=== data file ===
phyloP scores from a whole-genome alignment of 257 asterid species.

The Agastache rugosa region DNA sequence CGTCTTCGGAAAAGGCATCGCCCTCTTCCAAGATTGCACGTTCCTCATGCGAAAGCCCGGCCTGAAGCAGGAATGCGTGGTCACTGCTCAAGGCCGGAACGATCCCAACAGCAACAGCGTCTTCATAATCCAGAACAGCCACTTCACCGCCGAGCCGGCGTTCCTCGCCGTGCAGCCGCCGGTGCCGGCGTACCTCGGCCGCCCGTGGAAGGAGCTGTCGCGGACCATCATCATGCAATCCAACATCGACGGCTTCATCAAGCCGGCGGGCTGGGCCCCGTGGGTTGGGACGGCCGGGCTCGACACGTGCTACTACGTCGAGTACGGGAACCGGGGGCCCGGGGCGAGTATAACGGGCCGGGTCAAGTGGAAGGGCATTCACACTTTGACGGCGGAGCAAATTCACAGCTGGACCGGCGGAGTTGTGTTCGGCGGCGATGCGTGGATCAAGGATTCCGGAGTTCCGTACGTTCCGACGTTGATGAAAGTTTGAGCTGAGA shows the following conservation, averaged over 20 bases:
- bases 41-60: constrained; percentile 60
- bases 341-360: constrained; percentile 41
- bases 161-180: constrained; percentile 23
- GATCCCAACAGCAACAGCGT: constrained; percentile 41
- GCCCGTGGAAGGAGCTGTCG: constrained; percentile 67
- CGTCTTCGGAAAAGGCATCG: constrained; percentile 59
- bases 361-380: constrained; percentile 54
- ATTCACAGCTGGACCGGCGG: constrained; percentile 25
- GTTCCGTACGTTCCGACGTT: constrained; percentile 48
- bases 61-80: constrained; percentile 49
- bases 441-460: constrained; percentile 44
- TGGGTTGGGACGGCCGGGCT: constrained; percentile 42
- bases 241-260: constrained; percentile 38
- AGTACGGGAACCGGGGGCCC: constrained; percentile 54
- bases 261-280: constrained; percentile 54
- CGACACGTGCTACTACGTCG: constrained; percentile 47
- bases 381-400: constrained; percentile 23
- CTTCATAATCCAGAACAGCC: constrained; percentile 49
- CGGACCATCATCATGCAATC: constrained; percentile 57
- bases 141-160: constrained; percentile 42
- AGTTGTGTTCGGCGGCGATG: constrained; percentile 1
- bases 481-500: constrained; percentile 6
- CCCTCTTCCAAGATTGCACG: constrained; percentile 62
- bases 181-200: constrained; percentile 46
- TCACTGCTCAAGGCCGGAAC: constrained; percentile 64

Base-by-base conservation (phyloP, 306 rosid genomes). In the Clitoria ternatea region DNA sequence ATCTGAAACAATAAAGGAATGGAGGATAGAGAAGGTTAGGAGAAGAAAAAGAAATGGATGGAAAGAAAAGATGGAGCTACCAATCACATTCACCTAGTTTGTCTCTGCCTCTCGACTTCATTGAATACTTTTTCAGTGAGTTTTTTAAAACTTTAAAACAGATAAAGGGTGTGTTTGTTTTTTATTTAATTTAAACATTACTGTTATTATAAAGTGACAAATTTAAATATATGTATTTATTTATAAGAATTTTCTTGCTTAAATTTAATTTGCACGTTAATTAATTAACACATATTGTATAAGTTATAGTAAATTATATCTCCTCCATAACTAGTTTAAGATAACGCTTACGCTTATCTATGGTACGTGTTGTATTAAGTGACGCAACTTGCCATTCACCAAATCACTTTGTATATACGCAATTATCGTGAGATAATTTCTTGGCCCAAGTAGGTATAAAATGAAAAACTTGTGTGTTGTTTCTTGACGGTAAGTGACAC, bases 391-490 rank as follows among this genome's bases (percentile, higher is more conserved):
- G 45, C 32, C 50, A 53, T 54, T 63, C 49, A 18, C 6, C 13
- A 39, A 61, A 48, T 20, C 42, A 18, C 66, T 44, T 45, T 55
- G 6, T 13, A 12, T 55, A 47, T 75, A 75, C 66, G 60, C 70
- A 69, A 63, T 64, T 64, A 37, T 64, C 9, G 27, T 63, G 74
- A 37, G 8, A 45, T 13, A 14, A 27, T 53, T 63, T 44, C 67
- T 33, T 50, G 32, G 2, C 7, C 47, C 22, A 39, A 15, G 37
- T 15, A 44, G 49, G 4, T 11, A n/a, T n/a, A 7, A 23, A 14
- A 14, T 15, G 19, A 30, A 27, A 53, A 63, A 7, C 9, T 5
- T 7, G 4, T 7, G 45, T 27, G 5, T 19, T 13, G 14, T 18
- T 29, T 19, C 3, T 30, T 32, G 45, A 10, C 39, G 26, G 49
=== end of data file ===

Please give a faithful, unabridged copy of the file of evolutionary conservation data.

phyloP scores from a whole-genome alignment of 257 asterid species.

The Agastache rugosa region DNA sequence CGTCTTCGGAAAAGGCATCGCCCTCTTCCAAGATTGCACGTTCCTCATGCGAAAGCCCGGCCTGAAGCAGGAATGCGTGGTCACTGCTCAAGGCCGGAACGATCCCAACAGCAACAGCGTCTTCATAATCCAGAACAGCCACTTCACCGCCGAGCCGGCGTTCCTCGCCGTGCAGCCGCCGGTGCCGGCGTACCTCGGCCGCCCGTGGAAGGAGCTGTCGCGGACCATCATCATGCAATCCAACATCGACGGCTTCATCAAGCCGGCGGGCTGGGCCCCGTGGGTTGGGACGGCCGGGCTCGACACGTGCTACTACGTCGAGTACGGGAACCGGGGGCCCGGGGCGAGTATAACGGGCCGGGTCAAGTGGAAGGGCATTCACACTTTGACGGCGGAGCAAATTCACAGCTGGACCGGCGGAGTTGTGTTCGGCGGCGATGCGTGGATCAAGGATTCCGGAGTTCCGTACGTTCCGACGTTGATGAAAGTTTGAGCTGAGA shows the following conservation, averaged over 20 bases:
- bases 41-60: constrained; percentile 60
- bases 341-360: constrained; percentile 41
- bases 161-180: constrained; percentile 23
- GATCCCAACAGCAACAGCGT: constrained; percentile 41
- GCCCGTGGAAGGAGCTGTCG: constrained; percentile 67
- CGTCTTCGGAAAAGGCATCG: constrained; percentile 59
- bases 361-380: constrained; percentile 54
- ATTCACAGCTGGACCGGCGG: constrained; percentile 25
- GTTCCGTACGTTCCGACGTT: constrained; percentile 48
- bases 61-80: constrained; percentile 49
- bases 441-460: constrained; percentile 44
- TGGGTTGGGACGGCCGGGCT: constrained; percentile 42
- bases 241-260: constrained; percentile 38
- AGTACGGGAACCGGGGGCCC: constrained; percentile 54
- bases 261-280: constrained; percentile 54
- CGACACGTGCTACTACGTCG: constrained; percentile 47
- bases 381-400: constrained; percentile 23
- CTTCATAATCCAGAACAGCC: constrained; percentile 49
- CGGACCATCATCATGCAATC: constrained; percentile 57
- bases 141-160: constrained; percentile 42
- AGTTGTGTTCGGCGGCGATG: constrained; percentile 1
- bases 481-500: constrained; percentile 6
- CCCTCTTCCAAGATTGCACG: constrained; percentile 62
- bases 181-200: constrained; percentile 46
- TCACTGCTCAAGGCCGGAAC: constrained; percentile 64

Base-by-base conservation (phyloP, 306 rosid genomes). In the Clitoria ternatea region DNA sequence ATCTGAAACAATAAAGGAATGGAGGATAGAGAAGGTTAGGAGAAGAAAAAGAAATGGATGGAAAGAAAAGATGGAGCTACCAATCACATTCACCTAGTTTGTCTCTGCCTCTCGACTTCATTGAATACTTTTTCAGTGAGTTTTTTAAAACTTTAAAACAGATAAAGGGTGTGTTTGTTTTTTATTTAATTTAAACATTACTGTTATTATAAAGTGACAAATTTAAATATATGTATTTATTTATAAGAATTTTCTTGCTTAAATTTAATTTGCACGTTAATTAATTAACACATATTGTATAAGTTATAGTAAATTATATCTCCTCCATAACTAGTTTAAGATAACGCTTACGCTTATCTATGGTACGTGTTGTATTAAGTGACGCAACTTGCCATTCACCAAATCACTTTGTATATACGCAATTATCGTGAGATAATTTCTTGGCCCAAGTAGGTATAAAATGAAAAACTTGTGTGTTGTTTCTTGACGGTAAGTGACAC, bases 391-490 rank as follows among this genome's bases (percentile, higher is more conserved):
- G 45, C 32, C 50, A 53, T 54, T 63, C 49, A 18, C 6, C 13
- A 39, A 61, A 48, T 20, C 42, A 18, C 66, T 44, T 45, T 55
- G 6, T 13, A 12, T 55, A 47, T 75, A 75, C 66, G 60, C 70
- A 69, A 63, T 64, T 64, A 37, T 64, C 9, G 27, T 63, G 74
- A 37, G 8, A 45, T 13, A 14, A 27, T 53, T 63, T 44, C 67
- T 33, T 50, G 32, G 2, C 7, C 47, C 22, A 39, A 15, G 37
- T 15, A 44, G 49, G 4, T 11, A n/a, T n/a, A 7, A 23, A 14
- A 14, T 15, G 19, A 30, A 27, A 53, A 63, A 7, C 9, T 5
- T 7, G 4, T 7, G 45, T 27, G 5, T 19, T 13, G 14, T 18
- T 29, T 19, C 3, T 30, T 32, G 45, A 10, C 39, G 26, G 49